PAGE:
“If the government really means to “Build Back Better” it must recognise that conservation of buildings is now a climate issue and introduce reforms to ensure that bulldozing buildings is an absolute last resort.”
For some time now, the AJ has been campaigning for buildings to be retrofitted – rather than demolished and replaced with something else:
What is particularly interesting for Sidmouth is that this campaign from the AJ was backed by SW Architects – who were to go on to design the replacement for the ‘bulldozed’ Knowle Hotel:
Back in September 2012, the VGS had concluded its submission to the planning application to demolish and replace the Knowle Hotel with this proposal:
ALTERNATIVE GREEN APPROACH:
Rather than demolishing the buildings at Knowle to finance the proposed relocation to Honiton, Robin Fuller in his open letter [to the Herald] suggests ‘A TRULY GREEN ALTERNATIVE TO EDDC’S PROPOSAL’:
1) Modernise the 1975 building at Knowle…
2) Sell the 1880/90s Knowle Hotel and caretaker’s lodge with outline planning permission to convert them into flats…
And in November 2017, with a new deal and SW Architects in the bag, the VGS was to ask a pertinent question:
This week, the Architects’ Journal campaign has just been relaunched – and considerably ratcheted up:
Another key backer of the campaign is Corporate Energy Manager at Devon County Council:
Here is the announcement of the campaign from the AJ:
New RetroFirst film calls on public to fight tide of demolition
A new short film about the AJ’s RetroFirst campaign is voiced by architect and TV presenter George Clarke
The film, available on YouTube and edited by film-maker Jim Stephenson, promotes the RetroFirst campaign for the re-use of existing buildings.
In it, the well-known Channel 4 presenter explains how replacing the 50,000 buildings lost to demolition in the UK every year with new structures made of concrete and steel increases CO2, with construction responsible for 10 per cent of UK emissions and almost two-thirds of all UK waste.
Despite this, the film points out, our planning system has yet to get to grips with this issue and our tax system perversely rewards the most wasteful type of construction while penalising the most sustainable. New-build housing is taxed at 0 per cent VAT, while most refurbishment work attracts the standard 20 per cent rate.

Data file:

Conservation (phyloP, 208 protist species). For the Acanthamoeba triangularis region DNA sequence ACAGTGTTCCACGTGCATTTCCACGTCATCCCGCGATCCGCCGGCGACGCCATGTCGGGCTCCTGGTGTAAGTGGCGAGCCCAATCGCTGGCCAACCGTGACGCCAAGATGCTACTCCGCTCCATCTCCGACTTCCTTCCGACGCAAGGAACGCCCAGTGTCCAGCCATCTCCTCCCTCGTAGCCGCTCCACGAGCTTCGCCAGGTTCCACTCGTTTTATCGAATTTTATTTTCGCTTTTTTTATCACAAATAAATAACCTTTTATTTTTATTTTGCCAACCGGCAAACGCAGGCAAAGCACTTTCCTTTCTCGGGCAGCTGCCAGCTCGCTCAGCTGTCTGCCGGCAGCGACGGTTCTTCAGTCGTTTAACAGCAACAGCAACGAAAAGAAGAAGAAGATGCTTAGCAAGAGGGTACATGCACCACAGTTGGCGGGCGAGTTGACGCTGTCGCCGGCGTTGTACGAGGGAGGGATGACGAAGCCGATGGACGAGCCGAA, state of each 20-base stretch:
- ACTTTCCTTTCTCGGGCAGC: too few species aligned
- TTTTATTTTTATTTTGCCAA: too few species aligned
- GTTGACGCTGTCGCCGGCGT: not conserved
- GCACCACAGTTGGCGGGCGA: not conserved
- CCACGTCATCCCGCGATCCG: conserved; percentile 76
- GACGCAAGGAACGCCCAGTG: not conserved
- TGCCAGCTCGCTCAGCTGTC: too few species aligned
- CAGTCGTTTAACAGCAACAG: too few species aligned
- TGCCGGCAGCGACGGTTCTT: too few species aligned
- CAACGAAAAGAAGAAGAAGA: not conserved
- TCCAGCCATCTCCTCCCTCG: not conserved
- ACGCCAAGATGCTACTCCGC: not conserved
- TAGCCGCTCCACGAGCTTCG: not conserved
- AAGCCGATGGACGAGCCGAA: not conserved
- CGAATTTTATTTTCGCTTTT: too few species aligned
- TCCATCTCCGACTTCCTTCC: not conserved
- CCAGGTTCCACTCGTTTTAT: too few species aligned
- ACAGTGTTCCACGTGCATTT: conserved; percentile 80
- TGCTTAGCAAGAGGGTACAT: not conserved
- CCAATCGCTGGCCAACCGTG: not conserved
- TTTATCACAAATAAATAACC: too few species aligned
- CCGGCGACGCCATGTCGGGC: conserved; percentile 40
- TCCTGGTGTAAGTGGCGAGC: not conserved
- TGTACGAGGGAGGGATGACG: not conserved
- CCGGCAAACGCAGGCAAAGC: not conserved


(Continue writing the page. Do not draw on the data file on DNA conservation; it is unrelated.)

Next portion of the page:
The AJ launched its RetroFirst campaign in 2019 after recognising the climate crisis, the wasteful nature of the construction industry and the potential of the circular economy to rapidly reduce emissions.
Will Hurst, AJ managing editor, said: ‘Demolition is the construction industry’s dirty secret. Despite all the declarations of climate emergency and talk of a green recovery, it is propped up by outdated rules and taxes and great swathes of our towns and cities are currently earmarked for destruction. If the government really means to “Build Back Better” it must recognise that conservation of buildings is now a climate issue and introduce reforms to ensure that bulldozing buildings is an absolute last resort.’
The RetroFirst campaign is backed by architects including 14 winners of the RIBA Stirling Prize as well as property firms such as British Land, Canary Wharf Group and Grosvenor Britain & Ireland, engineers including Arup, and professional organisations such as the RIBA, the RICS, the RTPI, the TCPA and the UK Green Building Council (see full list of supporters below).
In January, the campaign was the subject of a letter to The Times signed by Clarke and 34 others, including former Environment Secretary and peer John Gummer, campaigner Doreen Lawrence, British Land chief executive Simon Carter and architects Norman Foster, Asif Khan, David Chipperfield and Sarah Wigglesworth.
The following month, a report from the Commons Environmental Audit Committee echoed RetroFirst’s recommendations on policy and VAT, calling for new regulations to cover embodied carbon in construction and asking the Treasury to ‘correct the disparity’ between the zero rate of VAT on new-build construction and the full rate charged on retrofitting.
The three demands of RetroFirst
- Tax: Cut VAT rate on refurbishment, repair and maintenance from 20 per cent to 5 per cent or below
- Policy: Amend policy to promote the re-use of existing buildings to high standards
- Procurement: Insist that all publicly-funded projects look to retrofit solutions first